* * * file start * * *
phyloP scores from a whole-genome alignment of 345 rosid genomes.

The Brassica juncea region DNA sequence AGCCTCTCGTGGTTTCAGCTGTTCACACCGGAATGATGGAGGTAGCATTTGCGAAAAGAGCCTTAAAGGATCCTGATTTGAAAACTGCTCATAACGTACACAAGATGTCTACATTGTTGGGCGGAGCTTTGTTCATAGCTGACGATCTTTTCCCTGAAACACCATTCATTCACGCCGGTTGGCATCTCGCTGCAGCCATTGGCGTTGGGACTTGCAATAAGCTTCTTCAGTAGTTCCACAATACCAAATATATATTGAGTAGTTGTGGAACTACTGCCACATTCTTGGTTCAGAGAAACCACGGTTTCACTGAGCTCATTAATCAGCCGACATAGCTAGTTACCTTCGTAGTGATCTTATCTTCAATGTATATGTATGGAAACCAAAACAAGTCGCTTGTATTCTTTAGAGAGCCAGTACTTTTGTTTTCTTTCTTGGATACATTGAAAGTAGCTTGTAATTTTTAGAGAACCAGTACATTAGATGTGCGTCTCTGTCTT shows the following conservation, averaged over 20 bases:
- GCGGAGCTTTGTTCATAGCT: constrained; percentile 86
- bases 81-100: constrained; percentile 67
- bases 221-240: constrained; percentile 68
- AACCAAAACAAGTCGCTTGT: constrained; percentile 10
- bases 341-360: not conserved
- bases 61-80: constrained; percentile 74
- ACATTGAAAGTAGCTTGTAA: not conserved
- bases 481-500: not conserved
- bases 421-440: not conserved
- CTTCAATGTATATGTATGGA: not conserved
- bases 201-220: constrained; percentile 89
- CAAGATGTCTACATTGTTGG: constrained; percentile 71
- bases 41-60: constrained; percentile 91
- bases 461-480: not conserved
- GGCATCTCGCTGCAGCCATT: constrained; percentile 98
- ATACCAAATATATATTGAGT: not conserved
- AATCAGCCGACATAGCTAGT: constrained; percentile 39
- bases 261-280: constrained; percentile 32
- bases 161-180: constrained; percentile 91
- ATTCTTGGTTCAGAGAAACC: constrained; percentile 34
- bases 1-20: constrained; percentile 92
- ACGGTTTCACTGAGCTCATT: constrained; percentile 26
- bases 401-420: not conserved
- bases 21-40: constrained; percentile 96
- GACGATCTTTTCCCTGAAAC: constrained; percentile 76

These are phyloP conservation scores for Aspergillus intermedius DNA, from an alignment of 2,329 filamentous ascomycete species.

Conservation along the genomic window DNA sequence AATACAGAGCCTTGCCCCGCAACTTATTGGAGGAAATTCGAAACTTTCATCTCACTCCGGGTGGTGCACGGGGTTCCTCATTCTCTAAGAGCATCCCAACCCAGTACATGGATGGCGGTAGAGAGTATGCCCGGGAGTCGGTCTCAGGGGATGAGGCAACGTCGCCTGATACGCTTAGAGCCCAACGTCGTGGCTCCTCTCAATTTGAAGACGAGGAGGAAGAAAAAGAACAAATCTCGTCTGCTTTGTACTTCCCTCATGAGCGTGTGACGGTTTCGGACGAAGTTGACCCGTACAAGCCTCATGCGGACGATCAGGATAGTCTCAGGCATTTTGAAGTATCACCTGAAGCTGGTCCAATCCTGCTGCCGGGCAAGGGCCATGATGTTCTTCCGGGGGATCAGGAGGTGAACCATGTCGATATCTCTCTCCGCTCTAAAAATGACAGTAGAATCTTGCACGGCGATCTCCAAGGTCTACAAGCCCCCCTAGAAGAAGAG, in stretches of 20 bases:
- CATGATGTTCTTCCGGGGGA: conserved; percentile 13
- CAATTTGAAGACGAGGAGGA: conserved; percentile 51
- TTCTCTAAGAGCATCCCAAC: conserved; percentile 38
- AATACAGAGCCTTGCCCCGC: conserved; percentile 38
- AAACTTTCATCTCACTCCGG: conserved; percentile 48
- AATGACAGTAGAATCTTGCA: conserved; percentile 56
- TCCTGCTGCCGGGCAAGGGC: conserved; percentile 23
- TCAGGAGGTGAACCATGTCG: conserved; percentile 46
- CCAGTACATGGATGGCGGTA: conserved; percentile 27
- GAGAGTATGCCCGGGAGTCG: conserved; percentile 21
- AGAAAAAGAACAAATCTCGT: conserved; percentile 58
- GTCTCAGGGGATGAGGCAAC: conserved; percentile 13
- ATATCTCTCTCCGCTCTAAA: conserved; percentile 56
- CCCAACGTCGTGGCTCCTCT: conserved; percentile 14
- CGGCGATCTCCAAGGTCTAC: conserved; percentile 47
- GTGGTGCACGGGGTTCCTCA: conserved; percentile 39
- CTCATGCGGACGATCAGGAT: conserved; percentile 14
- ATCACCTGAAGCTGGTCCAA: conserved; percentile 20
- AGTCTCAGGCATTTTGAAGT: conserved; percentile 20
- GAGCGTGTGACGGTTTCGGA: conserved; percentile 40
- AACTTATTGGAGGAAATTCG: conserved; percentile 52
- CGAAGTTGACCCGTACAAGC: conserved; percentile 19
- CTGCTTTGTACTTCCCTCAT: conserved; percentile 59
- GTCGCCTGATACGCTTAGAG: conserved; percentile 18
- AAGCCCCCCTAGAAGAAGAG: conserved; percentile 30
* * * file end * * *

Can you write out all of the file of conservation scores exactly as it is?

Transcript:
phyloP scores from a whole-genome alignment of 345 rosid genomes.

The Brassica juncea region DNA sequence AGCCTCTCGTGGTTTCAGCTGTTCACACCGGAATGATGGAGGTAGCATTTGCGAAAAGAGCCTTAAAGGATCCTGATTTGAAAACTGCTCATAACGTACACAAGATGTCTACATTGTTGGGCGGAGCTTTGTTCATAGCTGACGATCTTTTCCCTGAAACACCATTCATTCACGCCGGTTGGCATCTCGCTGCAGCCATTGGCGTTGGGACTTGCAATAAGCTTCTTCAGTAGTTCCACAATACCAAATATATATTGAGTAGTTGTGGAACTACTGCCACATTCTTGGTTCAGAGAAACCACGGTTTCACTGAGCTCATTAATCAGCCGACATAGCTAGTTACCTTCGTAGTGATCTTATCTTCAATGTATATGTATGGAAACCAAAACAAGTCGCTTGTATTCTTTAGAGAGCCAGTACTTTTGTTTTCTTTCTTGGATACATTGAAAGTAGCTTGTAATTTTTAGAGAACCAGTACATTAGATGTGCGTCTCTGTCTT shows the following conservation, averaged over 20 bases:
- GCGGAGCTTTGTTCATAGCT: constrained; percentile 86
- bases 81-100: constrained; percentile 67
- bases 221-240: constrained; percentile 68
- AACCAAAACAAGTCGCTTGT: constrained; percentile 10
- bases 341-360: not conserved
- bases 61-80: constrained; percentile 74
- ACATTGAAAGTAGCTTGTAA: not conserved
- bases 481-500: not conserved
- bases 421-440: not conserved
- CTTCAATGTATATGTATGGA: not conserved
- bases 201-220: constrained; percentile 89
- CAAGATGTCTACATTGTTGG: constrained; percentile 71
- bases 41-60: constrained; percentile 91
- bases 461-480: not conserved
- GGCATCTCGCTGCAGCCATT: constrained; percentile 98
- ATACCAAATATATATTGAGT: not conserved
- AATCAGCCGACATAGCTAGT: constrained; percentile 39
- bases 261-280: constrained; percentile 32
- bases 161-180: constrained; percentile 91
- ATTCTTGGTTCAGAGAAACC: constrained; percentile 34
- bases 1-20: constrained; percentile 92
- ACGGTTTCACTGAGCTCATT: constrained; percentile 26
- bases 401-420: not conserved
- bases 21-40: constrained; percentile 96
- GACGATCTTTTCCCTGAAAC: constrained; percentile 76

These are phyloP conservation scores for Aspergillus intermedius DNA, from an alignment of 2,329 filamentous ascomycete species.

Conservation along the genomic window DNA sequence AATACAGAGCCTTGCCCCGCAACTTATTGGAGGAAATTCGAAACTTTCATCTCACTCCGGGTGGTGCACGGGGTTCCTCATTCTCTAAGAGCATCCCAACCCAGTACATGGATGGCGGTAGAGAGTATGCCCGGGAGTCGGTCTCAGGGGATGAGGCAACGTCGCCTGATACGCTTAGAGCCCAACGTCGTGGCTCCTCTCAATTTGAAGACGAGGAGGAAGAAAAAGAACAAATCTCGTCTGCTTTGTACTTCCCTCATGAGCGTGTGACGGTTTCGGACGAAGTTGACCCGTACAAGCCTCATGCGGACGATCAGGATAGTCTCAGGCATTTTGAAGTATCACCTGAAGCTGGTCCAATCCTGCTGCCGGGCAAGGGCCATGATGTTCTTCCGGGGGATCAGGAGGTGAACCATGTCGATATCTCTCTCCGCTCTAAAAATGACAGTAGAATCTTGCACGGCGATCTCCAAGGTCTACAAGCCCCCCTAGAAGAAGAG, in stretches of 20 bases:
- CATGATGTTCTTCCGGGGGA: conserved; percentile 13
- CAATTTGAAGACGAGGAGGA: conserved; percentile 51
- TTCTCTAAGAGCATCCCAAC: conserved; percentile 38
- AATACAGAGCCTTGCCCCGC: conserved; percentile 38
- AAACTTTCATCTCACTCCGG: conserved; percentile 48
- AATGACAGTAGAATCTTGCA: conserved; percentile 56
- TCCTGCTGCCGGGCAAGGGC: conserved; percentile 23
- TCAGGAGGTGAACCATGTCG: conserved; percentile 46
- CCAGTACATGGATGGCGGTA: conserved; percentile 27
- GAGAGTATGCCCGGGAGTCG: conserved; percentile 21
- AGAAAAAGAACAAATCTCGT: conserved; percentile 58
- GTCTCAGGGGATGAGGCAAC: conserved; percentile 13
- ATATCTCTCTCCGCTCTAAA: conserved; percentile 56
- CCCAACGTCGTGGCTCCTCT: conserved; percentile 14
- CGGCGATCTCCAAGGTCTAC: conserved; percentile 47
- GTGGTGCACGGGGTTCCTCA: conserved; percentile 39
- CTCATGCGGACGATCAGGAT: conserved; percentile 14
- ATCACCTGAAGCTGGTCCAA: conserved; percentile 20
- AGTCTCAGGCATTTTGAAGT: conserved; percentile 20
- GAGCGTGTGACGGTTTCGGA: conserved; percentile 40
- AACTTATTGGAGGAAATTCG: conserved; percentile 52
- CGAAGTTGACCCGTACAAGC: conserved; percentile 19
- CTGCTTTGTACTTCCCTCAT: conserved; percentile 59
- GTCGCCTGATACGCTTAGAG: conserved; percentile 18
- AAGCCCCCCTAGAAGAAGAG: conserved; percentile 30